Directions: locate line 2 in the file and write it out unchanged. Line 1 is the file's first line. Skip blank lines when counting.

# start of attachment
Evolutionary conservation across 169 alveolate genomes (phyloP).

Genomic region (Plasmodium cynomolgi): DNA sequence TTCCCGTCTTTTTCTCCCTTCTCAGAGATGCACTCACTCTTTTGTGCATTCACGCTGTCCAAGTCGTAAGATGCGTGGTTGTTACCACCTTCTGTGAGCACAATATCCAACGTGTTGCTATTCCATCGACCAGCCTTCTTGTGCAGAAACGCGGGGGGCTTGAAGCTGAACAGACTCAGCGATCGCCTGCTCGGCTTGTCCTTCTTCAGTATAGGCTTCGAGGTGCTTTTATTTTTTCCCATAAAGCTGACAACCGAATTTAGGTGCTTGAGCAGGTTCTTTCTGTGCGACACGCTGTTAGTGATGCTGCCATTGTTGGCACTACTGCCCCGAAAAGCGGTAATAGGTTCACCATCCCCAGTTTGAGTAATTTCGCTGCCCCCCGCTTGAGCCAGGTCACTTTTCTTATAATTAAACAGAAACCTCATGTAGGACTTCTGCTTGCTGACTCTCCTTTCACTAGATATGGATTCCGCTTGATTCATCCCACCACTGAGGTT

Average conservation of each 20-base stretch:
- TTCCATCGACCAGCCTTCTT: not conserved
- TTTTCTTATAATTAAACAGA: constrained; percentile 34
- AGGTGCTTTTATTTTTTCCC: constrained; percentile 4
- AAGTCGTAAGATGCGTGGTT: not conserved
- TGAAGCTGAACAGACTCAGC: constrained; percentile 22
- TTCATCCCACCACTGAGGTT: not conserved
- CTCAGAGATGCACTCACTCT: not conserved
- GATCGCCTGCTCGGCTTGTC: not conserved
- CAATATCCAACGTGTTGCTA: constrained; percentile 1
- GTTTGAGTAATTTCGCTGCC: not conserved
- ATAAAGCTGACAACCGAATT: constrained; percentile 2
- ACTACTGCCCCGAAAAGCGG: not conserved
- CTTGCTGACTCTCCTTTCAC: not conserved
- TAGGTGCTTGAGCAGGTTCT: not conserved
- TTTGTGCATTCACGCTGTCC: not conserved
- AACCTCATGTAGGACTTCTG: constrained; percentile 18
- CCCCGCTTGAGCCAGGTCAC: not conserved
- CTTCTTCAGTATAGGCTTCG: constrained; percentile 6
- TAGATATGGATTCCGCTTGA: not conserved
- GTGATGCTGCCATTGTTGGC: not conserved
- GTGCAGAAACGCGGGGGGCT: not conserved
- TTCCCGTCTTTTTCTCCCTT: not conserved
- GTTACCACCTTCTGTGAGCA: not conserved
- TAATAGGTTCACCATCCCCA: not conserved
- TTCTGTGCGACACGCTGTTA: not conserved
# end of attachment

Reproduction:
Genomic region (Plasmodium cynomolgi): DNA sequence TTCCCGTCTTTTTCTCCCTTCTCAGAGATGCACTCACTCTTTTGTGCATTCACGCTGTCCAAGTCGTAAGATGCGTGGTTGTTACCACCTTCTGTGAGCACAATATCCAACGTGTTGCTATTCCATCGACCAGCCTTCTTGTGCAGAAACGCGGGGGGCTTGAAGCTGAACAGACTCAGCGATCGCCTGCTCGGCTTGTCCTTCTTCAGTATAGGCTTCGAGGTGCTTTTATTTTTTCCCATAAAGCTGACAACCGAATTTAGGTGCTTGAGCAGGTTCTTTCTGTGCGACACGCTGTTAGTGATGCTGCCATTGTTGGCACTACTGCCCCGAAAAGCGGTAATAGGTTCACCATCCCCAGTTTGAGTAATTTCGCTGCCCCCCGCTTGAGCCAGGTCACTTTTCTTATAATTAAACAGAAACCTCATGTAGGACTTCTGCTTGCTGACTCTCCTTTCACTAGATATGGATTCCGCTTGATTCATCCCACCACTGAGGTT